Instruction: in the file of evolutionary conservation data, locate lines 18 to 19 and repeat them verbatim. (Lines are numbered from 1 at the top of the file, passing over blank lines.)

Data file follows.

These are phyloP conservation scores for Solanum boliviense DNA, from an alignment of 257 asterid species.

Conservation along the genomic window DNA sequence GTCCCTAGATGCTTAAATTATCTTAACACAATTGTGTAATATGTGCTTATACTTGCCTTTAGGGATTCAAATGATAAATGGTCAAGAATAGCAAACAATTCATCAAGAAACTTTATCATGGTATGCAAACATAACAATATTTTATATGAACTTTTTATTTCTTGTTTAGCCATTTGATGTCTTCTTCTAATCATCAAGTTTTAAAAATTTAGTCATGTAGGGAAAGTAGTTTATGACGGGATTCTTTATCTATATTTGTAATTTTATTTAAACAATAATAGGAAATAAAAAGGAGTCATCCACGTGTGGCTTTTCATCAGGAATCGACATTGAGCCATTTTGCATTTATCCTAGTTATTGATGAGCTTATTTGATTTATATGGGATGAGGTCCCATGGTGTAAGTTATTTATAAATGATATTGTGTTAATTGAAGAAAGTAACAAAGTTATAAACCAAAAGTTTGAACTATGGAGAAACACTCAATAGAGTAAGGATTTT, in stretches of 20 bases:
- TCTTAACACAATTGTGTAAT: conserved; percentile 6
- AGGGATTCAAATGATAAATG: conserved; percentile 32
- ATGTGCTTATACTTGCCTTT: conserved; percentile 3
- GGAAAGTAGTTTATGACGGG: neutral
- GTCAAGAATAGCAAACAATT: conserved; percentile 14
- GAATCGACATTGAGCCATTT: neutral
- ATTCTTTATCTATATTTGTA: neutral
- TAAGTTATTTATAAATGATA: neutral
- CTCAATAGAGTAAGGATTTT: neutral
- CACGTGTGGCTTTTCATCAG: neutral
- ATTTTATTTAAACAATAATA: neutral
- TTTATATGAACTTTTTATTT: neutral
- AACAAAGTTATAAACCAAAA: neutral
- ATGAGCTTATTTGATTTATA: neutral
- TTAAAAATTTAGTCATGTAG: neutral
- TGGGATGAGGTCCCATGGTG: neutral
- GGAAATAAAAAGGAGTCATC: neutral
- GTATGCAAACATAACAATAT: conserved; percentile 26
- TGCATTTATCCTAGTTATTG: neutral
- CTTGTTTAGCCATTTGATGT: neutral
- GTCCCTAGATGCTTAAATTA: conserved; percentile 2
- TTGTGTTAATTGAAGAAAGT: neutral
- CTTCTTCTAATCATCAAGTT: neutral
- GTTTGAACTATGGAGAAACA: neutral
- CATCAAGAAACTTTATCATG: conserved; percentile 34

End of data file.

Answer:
- TGGGATGAGGTCCCATGGTG: neutral
- GGAAATAAAAAGGAGTCATC: neutral